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SIDE-EFFECTS 'COSTING NHS £1BN A YEAR'
The Daily Telegraph
February 13, 1992
by Peter Pallot,
Health Services Staff
MORE than 10,000 hospital beds are constantly occupied by people suffering from the side-effects of prescribed drugs, Social Audit, a consumer research body, said in a book published yesterday. The claim was based on four studies between 1981 and 1988 suggesting that adverse reactions to drugs were to blame for between three and five per cent of admissions, said Mr Charles Medawar, the author. The cost to the National Health Service of the side-effects of cardiovascular, arthritis and ulcer medicines and antibiotics was up to £1 billion a year, said Mr Medawar, who was scientific co-ordinator of legal actions by patients against Eli Lilly over the arthritis drug Opren. He said patients were kept in ignorance of risks associated with drugs, doctors were bamboozled by drug salesmen and the Committee on Safety of Medicines worked in secret and was packed with people who had financial links to drug companies.
'All but four of the 23 committee members had industry connections and when they reviewed a product of a company such as Glaxo a third of them should declare an interest', said Mr Medawar.
'The secrecy we are complaining of tends to protect the product more than the conscientious prescriber or his or her patients,' he said. Official complacency was demonstrated in 1980 when the committee said there were only 28 dependence cases linked to anxiety-relieving benzodiazepines. 'Anyone taking the drugs would have known that was balderdash,' said Mr Medawar.
About 12,000 patients are suing the makers of drugs such as Librium, Valium and Ativan, which were introduced 30 years ago. The book condemns the gullibility of drug licensing agencies and doctors for thinking there were non-addictive tranquillisers. 'First it was alcohol and opium; then morphine, cocaine and heroin; then chloral, bromides and barbiturates - until it was the turn of the benzodiazepines.' On secrecy, the report says: 'In the United States and other countries - perhaps before long in the European Community - the authorities outline their reasons for granting a product licence.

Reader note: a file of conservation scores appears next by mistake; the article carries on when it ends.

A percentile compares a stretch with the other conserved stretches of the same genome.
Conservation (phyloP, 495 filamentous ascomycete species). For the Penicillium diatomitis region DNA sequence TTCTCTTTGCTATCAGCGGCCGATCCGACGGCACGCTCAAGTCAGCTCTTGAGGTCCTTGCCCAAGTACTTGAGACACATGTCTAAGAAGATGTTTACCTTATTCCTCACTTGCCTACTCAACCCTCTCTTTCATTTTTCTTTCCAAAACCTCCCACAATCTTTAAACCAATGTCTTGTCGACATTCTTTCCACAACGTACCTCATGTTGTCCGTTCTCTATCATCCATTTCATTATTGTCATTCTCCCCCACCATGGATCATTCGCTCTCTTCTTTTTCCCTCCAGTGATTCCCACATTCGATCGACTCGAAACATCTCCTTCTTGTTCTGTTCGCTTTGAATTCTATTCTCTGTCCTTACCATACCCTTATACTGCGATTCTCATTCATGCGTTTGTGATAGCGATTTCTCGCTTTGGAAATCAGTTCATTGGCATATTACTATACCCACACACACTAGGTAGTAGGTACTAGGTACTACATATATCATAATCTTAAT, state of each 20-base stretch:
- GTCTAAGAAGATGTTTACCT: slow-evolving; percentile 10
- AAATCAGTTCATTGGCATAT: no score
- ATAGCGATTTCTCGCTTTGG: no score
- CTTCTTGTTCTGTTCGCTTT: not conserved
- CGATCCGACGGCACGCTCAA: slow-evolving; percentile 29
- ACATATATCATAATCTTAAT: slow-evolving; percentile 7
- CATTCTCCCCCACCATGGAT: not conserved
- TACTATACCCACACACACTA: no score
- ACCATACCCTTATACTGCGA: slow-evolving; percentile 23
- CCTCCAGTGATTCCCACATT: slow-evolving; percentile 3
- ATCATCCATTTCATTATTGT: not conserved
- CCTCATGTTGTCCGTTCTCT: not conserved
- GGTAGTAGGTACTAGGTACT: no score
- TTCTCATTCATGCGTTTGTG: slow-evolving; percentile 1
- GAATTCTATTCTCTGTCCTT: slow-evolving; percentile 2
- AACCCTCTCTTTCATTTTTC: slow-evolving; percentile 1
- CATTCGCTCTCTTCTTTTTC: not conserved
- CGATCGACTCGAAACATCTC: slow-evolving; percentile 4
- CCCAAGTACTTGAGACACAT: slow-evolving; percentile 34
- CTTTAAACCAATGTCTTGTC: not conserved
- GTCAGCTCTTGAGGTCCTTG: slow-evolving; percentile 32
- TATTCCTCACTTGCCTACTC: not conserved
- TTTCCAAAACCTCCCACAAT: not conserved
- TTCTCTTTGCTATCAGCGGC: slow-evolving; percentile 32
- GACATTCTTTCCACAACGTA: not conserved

In the UK the authorities do not explain themselves and prefer not to.' Four in five GPs had never reported an adverse drug reaction. Yet research in 1988 by Prof Michael Rawlins, who was named on Tuesday as the new head of the Committee on Safety of Medicines, concluded: 'There is clear evidence that only a small proportion (rarely exceeding 10-15 per cent) of even severe reactions are reported to the committee.' Mr Medawar said: 'Optimistically, assuming a reporting rate of one serious reaction in every 10, the true incidence of adverse reactions might be 50,000 serious reactions and 2,500-3,000 fatalities a year.' The report was backed by Dr Andrew Herxheimer, consultant pharmacologist at Charing Cross Hospital in London, who said the figures for hospital admissions of drug-damaged patients took no account of those who remained at home under the care of their GP.
The Association of the British Pharmaceutical Industry said that under-reporting of adverse reactions was a recognised problem but those that were reported tended to be the serious ones. It was not logical to multiply the number of side-effects by 10 or to deduce a figure of up to 3,000 deaths. Power and Dependence, by Charles Medawar, director of Social Audit. £10.
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